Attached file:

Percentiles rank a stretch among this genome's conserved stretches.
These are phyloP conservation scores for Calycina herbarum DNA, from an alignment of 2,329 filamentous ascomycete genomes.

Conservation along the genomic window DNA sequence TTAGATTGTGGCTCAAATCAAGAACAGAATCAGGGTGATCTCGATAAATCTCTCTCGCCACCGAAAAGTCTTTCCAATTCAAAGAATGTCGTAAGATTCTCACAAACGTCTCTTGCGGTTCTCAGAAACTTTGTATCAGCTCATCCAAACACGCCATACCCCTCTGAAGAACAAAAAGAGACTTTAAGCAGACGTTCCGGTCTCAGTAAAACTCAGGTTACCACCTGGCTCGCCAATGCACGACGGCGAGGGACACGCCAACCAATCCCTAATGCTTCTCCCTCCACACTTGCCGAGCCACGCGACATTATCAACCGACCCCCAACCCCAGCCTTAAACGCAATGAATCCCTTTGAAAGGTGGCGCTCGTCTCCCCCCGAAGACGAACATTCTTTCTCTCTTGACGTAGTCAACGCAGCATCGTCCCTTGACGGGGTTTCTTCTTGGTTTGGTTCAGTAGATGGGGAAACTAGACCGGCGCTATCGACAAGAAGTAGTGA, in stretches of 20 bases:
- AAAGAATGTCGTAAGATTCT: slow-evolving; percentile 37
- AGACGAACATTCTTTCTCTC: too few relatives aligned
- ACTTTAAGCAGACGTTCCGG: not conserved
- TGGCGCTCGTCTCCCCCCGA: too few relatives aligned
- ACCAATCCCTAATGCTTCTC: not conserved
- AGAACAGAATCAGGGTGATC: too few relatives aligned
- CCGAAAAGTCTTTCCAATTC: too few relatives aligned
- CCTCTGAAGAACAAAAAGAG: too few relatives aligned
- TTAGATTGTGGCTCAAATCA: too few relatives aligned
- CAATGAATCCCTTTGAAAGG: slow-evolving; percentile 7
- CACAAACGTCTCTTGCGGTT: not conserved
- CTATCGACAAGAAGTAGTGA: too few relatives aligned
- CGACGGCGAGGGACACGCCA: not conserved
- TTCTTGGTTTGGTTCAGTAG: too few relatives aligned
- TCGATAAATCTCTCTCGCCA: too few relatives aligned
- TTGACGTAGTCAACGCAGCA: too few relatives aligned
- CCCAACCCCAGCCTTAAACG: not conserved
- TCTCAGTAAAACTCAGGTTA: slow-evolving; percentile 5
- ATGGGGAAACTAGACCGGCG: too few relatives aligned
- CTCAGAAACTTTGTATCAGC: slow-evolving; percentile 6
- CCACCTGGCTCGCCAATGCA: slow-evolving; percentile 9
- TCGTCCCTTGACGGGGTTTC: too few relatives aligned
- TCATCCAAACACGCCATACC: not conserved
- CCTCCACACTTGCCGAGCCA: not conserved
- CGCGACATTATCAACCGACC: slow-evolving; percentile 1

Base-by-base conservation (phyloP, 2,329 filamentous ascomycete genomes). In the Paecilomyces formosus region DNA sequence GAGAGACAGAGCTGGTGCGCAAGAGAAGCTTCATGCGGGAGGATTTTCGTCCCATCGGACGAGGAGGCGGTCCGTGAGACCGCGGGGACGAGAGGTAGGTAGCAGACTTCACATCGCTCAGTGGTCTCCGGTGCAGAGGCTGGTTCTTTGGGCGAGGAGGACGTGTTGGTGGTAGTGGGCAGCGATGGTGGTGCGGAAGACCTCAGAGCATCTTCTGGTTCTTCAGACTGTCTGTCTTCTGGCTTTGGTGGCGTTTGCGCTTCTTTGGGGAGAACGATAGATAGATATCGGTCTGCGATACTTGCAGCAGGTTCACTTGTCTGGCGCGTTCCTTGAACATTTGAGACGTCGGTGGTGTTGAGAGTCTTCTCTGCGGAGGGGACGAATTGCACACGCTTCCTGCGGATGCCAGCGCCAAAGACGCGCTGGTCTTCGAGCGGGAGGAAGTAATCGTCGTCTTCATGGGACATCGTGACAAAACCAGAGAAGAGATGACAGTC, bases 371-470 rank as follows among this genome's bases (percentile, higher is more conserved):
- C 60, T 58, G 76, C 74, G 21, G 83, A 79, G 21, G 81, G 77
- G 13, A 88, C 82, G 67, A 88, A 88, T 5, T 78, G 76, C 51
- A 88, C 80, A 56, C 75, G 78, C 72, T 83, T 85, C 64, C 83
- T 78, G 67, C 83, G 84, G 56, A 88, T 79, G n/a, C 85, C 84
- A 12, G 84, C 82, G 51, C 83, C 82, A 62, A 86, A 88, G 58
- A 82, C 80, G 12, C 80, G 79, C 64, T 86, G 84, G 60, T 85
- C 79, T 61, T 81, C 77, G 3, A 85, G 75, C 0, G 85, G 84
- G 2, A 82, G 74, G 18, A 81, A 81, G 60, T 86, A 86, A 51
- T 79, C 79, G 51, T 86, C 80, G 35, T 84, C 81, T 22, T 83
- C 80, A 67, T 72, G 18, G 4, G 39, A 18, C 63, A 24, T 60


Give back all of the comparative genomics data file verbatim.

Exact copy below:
Percentiles rank a stretch among this genome's conserved stretches.
These are phyloP conservation scores for Calycina herbarum DNA, from an alignment of 2,329 filamentous ascomycete genomes.

Conservation along the genomic window DNA sequence TTAGATTGTGGCTCAAATCAAGAACAGAATCAGGGTGATCTCGATAAATCTCTCTCGCCACCGAAAAGTCTTTCCAATTCAAAGAATGTCGTAAGATTCTCACAAACGTCTCTTGCGGTTCTCAGAAACTTTGTATCAGCTCATCCAAACACGCCATACCCCTCTGAAGAACAAAAAGAGACTTTAAGCAGACGTTCCGGTCTCAGTAAAACTCAGGTTACCACCTGGCTCGCCAATGCACGACGGCGAGGGACACGCCAACCAATCCCTAATGCTTCTCCCTCCACACTTGCCGAGCCACGCGACATTATCAACCGACCCCCAACCCCAGCCTTAAACGCAATGAATCCCTTTGAAAGGTGGCGCTCGTCTCCCCCCGAAGACGAACATTCTTTCTCTCTTGACGTAGTCAACGCAGCATCGTCCCTTGACGGGGTTTCTTCTTGGTTTGGTTCAGTAGATGGGGAAACTAGACCGGCGCTATCGACAAGAAGTAGTGA, in stretches of 20 bases:
- AAAGAATGTCGTAAGATTCT: slow-evolving; percentile 37
- AGACGAACATTCTTTCTCTC: too few relatives aligned
- ACTTTAAGCAGACGTTCCGG: not conserved
- TGGCGCTCGTCTCCCCCCGA: too few relatives aligned
- ACCAATCCCTAATGCTTCTC: not conserved
- AGAACAGAATCAGGGTGATC: too few relatives aligned
- CCGAAAAGTCTTTCCAATTC: too few relatives aligned
- CCTCTGAAGAACAAAAAGAG: too few relatives aligned
- TTAGATTGTGGCTCAAATCA: too few relatives aligned
- CAATGAATCCCTTTGAAAGG: slow-evolving; percentile 7
- CACAAACGTCTCTTGCGGTT: not conserved
- CTATCGACAAGAAGTAGTGA: too few relatives aligned
- CGACGGCGAGGGACACGCCA: not conserved
- TTCTTGGTTTGGTTCAGTAG: too few relatives aligned
- TCGATAAATCTCTCTCGCCA: too few relatives aligned
- TTGACGTAGTCAACGCAGCA: too few relatives aligned
- CCCAACCCCAGCCTTAAACG: not conserved
- TCTCAGTAAAACTCAGGTTA: slow-evolving; percentile 5
- ATGGGGAAACTAGACCGGCG: too few relatives aligned
- CTCAGAAACTTTGTATCAGC: slow-evolving; percentile 6
- CCACCTGGCTCGCCAATGCA: slow-evolving; percentile 9
- TCGTCCCTTGACGGGGTTTC: too few relatives aligned
- TCATCCAAACACGCCATACC: not conserved
- CCTCCACACTTGCCGAGCCA: not conserved
- CGCGACATTATCAACCGACC: slow-evolving; percentile 1

Base-by-base conservation (phyloP, 2,329 filamentous ascomycete genomes). In the Paecilomyces formosus region DNA sequence GAGAGACAGAGCTGGTGCGCAAGAGAAGCTTCATGCGGGAGGATTTTCGTCCCATCGGACGAGGAGGCGGTCCGTGAGACCGCGGGGACGAGAGGTAGGTAGCAGACTTCACATCGCTCAGTGGTCTCCGGTGCAGAGGCTGGTTCTTTGGGCGAGGAGGACGTGTTGGTGGTAGTGGGCAGCGATGGTGGTGCGGAAGACCTCAGAGCATCTTCTGGTTCTTCAGACTGTCTGTCTTCTGGCTTTGGTGGCGTTTGCGCTTCTTTGGGGAGAACGATAGATAGATATCGGTCTGCGATACTTGCAGCAGGTTCACTTGTCTGGCGCGTTCCTTGAACATTTGAGACGTCGGTGGTGTTGAGAGTCTTCTCTGCGGAGGGGACGAATTGCACACGCTTCCTGCGGATGCCAGCGCCAAAGACGCGCTGGTCTTCGAGCGGGAGGAAGTAATCGTCGTCTTCATGGGACATCGTGACAAAACCAGAGAAGAGATGACAGTC, bases 371-470 rank as follows among this genome's bases (percentile, higher is more conserved):
- C 60, T 58, G 76, C 74, G 21, G 83, A 79, G 21, G 81, G 77
- G 13, A 88, C 82, G 67, A 88, A 88, T 5, T 78, G 76, C 51
- A 88, C 80, A 56, C 75, G 78, C 72, T 83, T 85, C 64, C 83
- T 78, G 67, C 83, G 84, G 56, A 88, T 79, G n/a, C 85, C 84
- A 12, G 84, C 82, G 51, C 83, C 82, A 62, A 86, A 88, G 58
- A 82, C 80, G 12, C 80, G 79, C 64, T 86, G 84, G 60, T 85
- C 79, T 61, T 81, C 77, G 3, A 85, G 75, C 0, G 85, G 84
- G 2, A 82, G 74, G 18, A 81, A 81, G 60, T 86, A 86, A 51
- T 79, C 79, G 51, T 86, C 80, G 35, T 84, C 81, T 22, T 83
- C 80, A 67, T 72, G 18, G 4, G 39, A 18, C 63, A 24, T 60